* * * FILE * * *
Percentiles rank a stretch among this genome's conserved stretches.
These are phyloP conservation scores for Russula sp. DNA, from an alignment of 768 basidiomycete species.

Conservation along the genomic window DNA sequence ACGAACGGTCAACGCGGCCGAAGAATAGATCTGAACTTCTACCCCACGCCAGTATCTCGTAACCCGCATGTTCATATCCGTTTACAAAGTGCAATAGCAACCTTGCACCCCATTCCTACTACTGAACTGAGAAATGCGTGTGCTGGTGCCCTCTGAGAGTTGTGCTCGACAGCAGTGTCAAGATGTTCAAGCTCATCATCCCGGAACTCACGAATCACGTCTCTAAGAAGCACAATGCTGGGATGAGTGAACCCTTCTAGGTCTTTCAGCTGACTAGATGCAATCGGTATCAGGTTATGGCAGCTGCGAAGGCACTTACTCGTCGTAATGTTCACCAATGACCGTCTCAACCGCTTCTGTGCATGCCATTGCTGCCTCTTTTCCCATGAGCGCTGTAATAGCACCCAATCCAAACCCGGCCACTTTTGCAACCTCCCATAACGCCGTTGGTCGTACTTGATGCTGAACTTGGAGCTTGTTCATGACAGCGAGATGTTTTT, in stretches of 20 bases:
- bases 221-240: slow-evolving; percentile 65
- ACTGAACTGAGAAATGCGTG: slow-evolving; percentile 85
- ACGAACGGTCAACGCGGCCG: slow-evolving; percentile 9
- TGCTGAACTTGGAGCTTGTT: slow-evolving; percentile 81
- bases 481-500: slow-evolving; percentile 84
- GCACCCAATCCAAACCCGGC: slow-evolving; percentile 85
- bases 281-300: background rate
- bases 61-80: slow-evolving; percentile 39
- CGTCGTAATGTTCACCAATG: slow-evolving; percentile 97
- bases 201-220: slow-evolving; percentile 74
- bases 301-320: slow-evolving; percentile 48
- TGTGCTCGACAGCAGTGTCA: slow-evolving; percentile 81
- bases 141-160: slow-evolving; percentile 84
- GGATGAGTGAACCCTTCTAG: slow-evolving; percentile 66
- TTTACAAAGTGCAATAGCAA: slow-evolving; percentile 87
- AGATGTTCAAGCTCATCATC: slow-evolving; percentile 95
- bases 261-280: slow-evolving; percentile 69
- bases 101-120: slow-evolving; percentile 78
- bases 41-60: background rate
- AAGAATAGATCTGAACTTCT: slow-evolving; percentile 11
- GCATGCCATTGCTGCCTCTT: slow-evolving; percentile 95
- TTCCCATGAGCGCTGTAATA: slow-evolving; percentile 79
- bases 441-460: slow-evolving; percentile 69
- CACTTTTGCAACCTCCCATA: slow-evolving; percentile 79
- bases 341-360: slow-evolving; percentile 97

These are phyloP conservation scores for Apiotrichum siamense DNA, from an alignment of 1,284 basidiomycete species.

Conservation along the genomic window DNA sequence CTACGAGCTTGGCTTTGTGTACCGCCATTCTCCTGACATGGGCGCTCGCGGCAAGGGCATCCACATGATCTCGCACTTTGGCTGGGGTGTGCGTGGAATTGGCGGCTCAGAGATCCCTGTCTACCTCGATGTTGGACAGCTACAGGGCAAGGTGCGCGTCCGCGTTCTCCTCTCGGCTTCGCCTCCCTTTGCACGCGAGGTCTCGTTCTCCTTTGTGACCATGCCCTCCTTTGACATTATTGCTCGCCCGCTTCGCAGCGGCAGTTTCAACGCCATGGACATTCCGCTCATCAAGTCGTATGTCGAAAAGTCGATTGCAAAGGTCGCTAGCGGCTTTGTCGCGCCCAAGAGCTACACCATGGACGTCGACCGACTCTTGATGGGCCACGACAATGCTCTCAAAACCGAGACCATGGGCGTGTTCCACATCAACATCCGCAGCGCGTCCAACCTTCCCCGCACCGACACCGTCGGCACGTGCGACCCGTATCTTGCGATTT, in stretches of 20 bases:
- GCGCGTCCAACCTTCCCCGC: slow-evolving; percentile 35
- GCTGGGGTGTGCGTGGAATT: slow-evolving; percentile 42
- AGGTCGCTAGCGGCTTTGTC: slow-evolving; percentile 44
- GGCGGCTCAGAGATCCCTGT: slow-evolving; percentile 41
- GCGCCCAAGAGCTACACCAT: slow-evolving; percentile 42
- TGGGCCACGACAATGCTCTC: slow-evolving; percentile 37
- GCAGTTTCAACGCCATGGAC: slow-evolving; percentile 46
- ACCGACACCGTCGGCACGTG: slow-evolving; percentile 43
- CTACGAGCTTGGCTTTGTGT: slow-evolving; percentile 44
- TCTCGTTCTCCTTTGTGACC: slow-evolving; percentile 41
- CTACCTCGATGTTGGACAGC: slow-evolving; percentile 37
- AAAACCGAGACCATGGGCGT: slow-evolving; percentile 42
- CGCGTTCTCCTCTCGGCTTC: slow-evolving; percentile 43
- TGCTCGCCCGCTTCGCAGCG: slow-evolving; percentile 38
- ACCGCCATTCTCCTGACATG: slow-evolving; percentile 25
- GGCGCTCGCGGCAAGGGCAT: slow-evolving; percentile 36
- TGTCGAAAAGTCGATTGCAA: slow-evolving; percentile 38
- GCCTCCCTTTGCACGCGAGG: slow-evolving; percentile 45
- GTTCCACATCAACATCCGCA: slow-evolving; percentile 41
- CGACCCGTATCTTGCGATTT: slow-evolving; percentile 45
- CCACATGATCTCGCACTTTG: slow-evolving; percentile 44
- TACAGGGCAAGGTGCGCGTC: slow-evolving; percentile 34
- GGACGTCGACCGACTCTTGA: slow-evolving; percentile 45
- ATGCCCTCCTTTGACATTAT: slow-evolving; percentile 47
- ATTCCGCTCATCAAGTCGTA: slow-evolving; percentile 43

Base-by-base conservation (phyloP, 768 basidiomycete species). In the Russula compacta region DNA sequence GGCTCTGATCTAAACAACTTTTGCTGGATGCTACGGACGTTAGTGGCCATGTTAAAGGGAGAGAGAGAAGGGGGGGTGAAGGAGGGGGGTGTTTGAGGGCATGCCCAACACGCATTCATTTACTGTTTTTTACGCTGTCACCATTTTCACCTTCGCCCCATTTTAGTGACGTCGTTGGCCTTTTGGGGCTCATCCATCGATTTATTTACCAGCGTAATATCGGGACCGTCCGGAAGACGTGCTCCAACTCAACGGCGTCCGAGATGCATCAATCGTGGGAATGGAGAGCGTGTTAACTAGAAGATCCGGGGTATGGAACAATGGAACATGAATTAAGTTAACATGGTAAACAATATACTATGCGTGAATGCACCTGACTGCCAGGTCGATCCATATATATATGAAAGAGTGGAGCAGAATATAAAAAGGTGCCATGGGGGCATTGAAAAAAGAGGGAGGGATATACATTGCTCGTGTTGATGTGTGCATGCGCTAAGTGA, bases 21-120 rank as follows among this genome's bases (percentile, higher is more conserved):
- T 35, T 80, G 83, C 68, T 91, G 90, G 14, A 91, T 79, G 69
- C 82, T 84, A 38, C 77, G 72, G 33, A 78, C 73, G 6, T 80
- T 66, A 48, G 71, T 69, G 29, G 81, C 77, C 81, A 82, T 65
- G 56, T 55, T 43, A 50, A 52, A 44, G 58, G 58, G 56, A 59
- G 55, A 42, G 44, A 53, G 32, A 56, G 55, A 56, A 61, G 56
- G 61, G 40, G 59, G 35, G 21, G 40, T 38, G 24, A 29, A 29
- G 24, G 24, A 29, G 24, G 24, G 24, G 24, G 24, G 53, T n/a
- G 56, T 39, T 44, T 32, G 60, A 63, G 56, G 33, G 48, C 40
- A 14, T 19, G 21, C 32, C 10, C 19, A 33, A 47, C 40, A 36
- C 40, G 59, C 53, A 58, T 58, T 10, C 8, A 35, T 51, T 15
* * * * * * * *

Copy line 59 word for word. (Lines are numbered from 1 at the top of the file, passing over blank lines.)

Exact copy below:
- T 66, A 48, G 71, T 69, G 29, G 81, C 77, C 81, A 82, T 65